Martinic‘s Elka Panther organ VSTi also features the same LEM Echo Music tape delay as an addition. Martinic LEM Echo features the exact same playheads with 80, 210 and 300ms, resulting in 7 delay tap combinations. The total tape loop is 9.5 seconds with authentic wow and flutter effects.

    Martinic LEM Echo Music Tape Echo Plugin

    Exact reproduction of the interface by Martinic!

    You can also control wet mix and feedback very efficiently. As the original version, the Martinic plugin also has 2 channel mixers with separate faders for volume, bass, and treble. In the front panel, you also have a vintage VU meter.

    Reverb function also exists in the LEM Echo Music as well as the one in the Elka Panther organ VSTi. The plugin also features a stereo mode with pan controls and a master volume control.

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    Note that the Martinic LEM Echo Music plugin comes in VST32, VST62 as well as AU (Audio Units) formats.

    How To Use LEM Echo Music Plugin?

    Using the LEM Echo Music plugin is as easy as any other plugin that you use in your DAWs. Even though it is designed to be used as an insert effect, you are also free to use it as a send effect.

    I prefer experimenting with both methods, but as this is a tape echo plugin, I liked the send effect method better. In order to apply this method, you just need to create an effect track with the plugin and set the echo to 100%. According to the manual, this setting is for adjusting the wet/dry ratio.

    Once you do, you simply need to send your guitar or instrument channels to this track. But while playing, if you prefer using zero-latency monitoring, you will need to enable direct monitoring on the effect track. This way, you will hear a 100% wet signal, directly monitored via this effect track and your 100% dry guitar/instrument signal thru your monitors.

    Martinic LEM Echo Music Tape Echo Plugin Settings

    Settings view

    As you already know, the LEM Echo Music plugin has three delay lines across two channels. Now, these delay lines are set to particular delay times and do not sync with your DAW tempo. These can be activated individually or all together at the same time.

    Delay presets as follow: 1 is a short delay (80ms), 2 is medium (210ms) and 3 is long (330ms)

    Echo (dry/wet) and Repeat (feedback) are common controls for both channels. Each channel has input volumes stated as Vol Rec and output volumes as Vol 1 and Vol 2.

    Volume faders control the output signal on each channel after the delay processing. The default setting of 10 represents unity gain and you can lower it down to -inf dB.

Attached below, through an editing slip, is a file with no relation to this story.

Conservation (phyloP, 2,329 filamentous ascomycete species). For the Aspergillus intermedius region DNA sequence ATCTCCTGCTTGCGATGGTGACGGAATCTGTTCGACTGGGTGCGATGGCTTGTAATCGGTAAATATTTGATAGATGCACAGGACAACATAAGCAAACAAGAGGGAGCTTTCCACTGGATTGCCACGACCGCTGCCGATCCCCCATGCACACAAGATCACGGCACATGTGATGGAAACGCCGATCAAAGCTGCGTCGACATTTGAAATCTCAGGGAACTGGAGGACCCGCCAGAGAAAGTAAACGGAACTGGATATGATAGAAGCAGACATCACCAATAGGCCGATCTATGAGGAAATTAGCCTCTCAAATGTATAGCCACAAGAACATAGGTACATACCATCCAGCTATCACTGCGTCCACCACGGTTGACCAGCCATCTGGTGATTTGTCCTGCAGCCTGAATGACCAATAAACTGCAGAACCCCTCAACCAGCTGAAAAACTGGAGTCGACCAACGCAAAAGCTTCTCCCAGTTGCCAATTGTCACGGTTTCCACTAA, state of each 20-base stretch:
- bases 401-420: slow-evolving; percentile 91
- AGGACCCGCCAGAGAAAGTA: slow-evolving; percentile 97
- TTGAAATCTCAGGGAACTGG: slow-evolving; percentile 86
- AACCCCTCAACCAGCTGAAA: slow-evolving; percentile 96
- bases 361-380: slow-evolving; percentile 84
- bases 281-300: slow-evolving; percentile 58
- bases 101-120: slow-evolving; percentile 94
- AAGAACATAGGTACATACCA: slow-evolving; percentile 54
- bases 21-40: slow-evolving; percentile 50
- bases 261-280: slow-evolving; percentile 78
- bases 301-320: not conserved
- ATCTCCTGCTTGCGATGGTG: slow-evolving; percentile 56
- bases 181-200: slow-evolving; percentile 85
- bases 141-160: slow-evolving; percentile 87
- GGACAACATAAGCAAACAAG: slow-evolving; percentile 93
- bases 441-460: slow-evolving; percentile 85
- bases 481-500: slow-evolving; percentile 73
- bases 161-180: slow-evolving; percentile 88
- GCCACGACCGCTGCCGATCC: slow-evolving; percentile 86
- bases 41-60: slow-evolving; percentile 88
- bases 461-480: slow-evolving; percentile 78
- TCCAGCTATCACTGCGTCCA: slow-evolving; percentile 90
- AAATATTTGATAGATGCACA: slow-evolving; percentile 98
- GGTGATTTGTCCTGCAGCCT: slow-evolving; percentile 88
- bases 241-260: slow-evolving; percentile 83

Bass and Treble settings can be used for adjusting the tone of both channels and these settings will be applied to both the input/output signals.

    Volume Record (Vol Rec) is the input gain control for sending the dry signal into the delay. So if you set it to 0, you simply disable delays.

    Master Volume is for setting the overall output signal ranging from -36dB to +24dB. You can also use Pan know to pan left and right channels panorama. When set to 0, it’s centred.

    There is also a Reverb knob that you can use for adding spring reverb pre-delay. When combined with the echo, it will create bigger, washy sounds. The Tape knob is also added for adjusting tape saturation that would naturally occur while recording sound on tape at high volumes. Note that, if there’s no echo/delay applied, Tape control won’t add anything to your signal.

    Last but not least, there’s also a Stereo button to enable the effect in stereo. In stereo mode, increasing Vol Rec levels will have an emphasized tape delay on each side. When disabled, the effect will be emphasized in a mono stage.

    Martinic LEM Echo Music Review & Demo Video

    Here’s a quick video, showing you every LEM Echo Music preset, that I made using my Fender American Standard Stratocaster, ENGL E570 Tube Preamp, and ENGL Cabloader.

    Note that, I exactly used the send effects method that I described just above. However, you should be aware that not all preset levels work flawlessly with this method.

    As you will see in the video, I went through all presets, adjusted them and saved them under user presets in Reaper. Otherwise, output balances, dry/wet mixes…etc would be all around the place and I wouldn’t be able to get the same sonic results.

    Before I adjusted every presets, I kinda hesitated to record a demo video as I got different results in each presets. But once you do, I can guarantee this will blow your mind! The sound quality and the vintage vibes are so on point and top-notch!

    It was so inspiring to play and I immediately played my Fender Strat a lot, almost wanted to get back to recording this demo video every chance I had!

    I believe for the price, it can be easily considered an affordable plugin. If you are interested in vintage tape echo sounds and need them in your songs and mixes, you should definitely check Martinic LEM Echo Music plugin here.

    Music Plugin Deals at Martinic LEM Echo Music Review - Warm Tape Echo! Seymour Duncan Join The Best Musicians!Martinic LEM Echo Music Review - Warm Tape Echo!

    Where to Buy Martinic Plugins?

    The easiest and most affordable way is simply to visit Martinic’s official website and get yourself a copy! Martinic’s plugins can be found on other online stores, however, the best deals usually can be found on Martinic’s website.

    You can also check out Martinic plugins at Thomann and see their pricing as well. As these are downloadable products, you can buy them anywhere in the world without worrying about shipping and customs fees. 🙂

    I hope you enjoyed this article and found it helpful! I spent a lot of time researching, writing and making the video, so if you like the effort, please share it using the share buttons down here.

    Also, don’t forget to subscribe to my newsletter and allow push notifications so you can get notified of the new content! Thanks for reading and watching, hopefully, see you in the next article.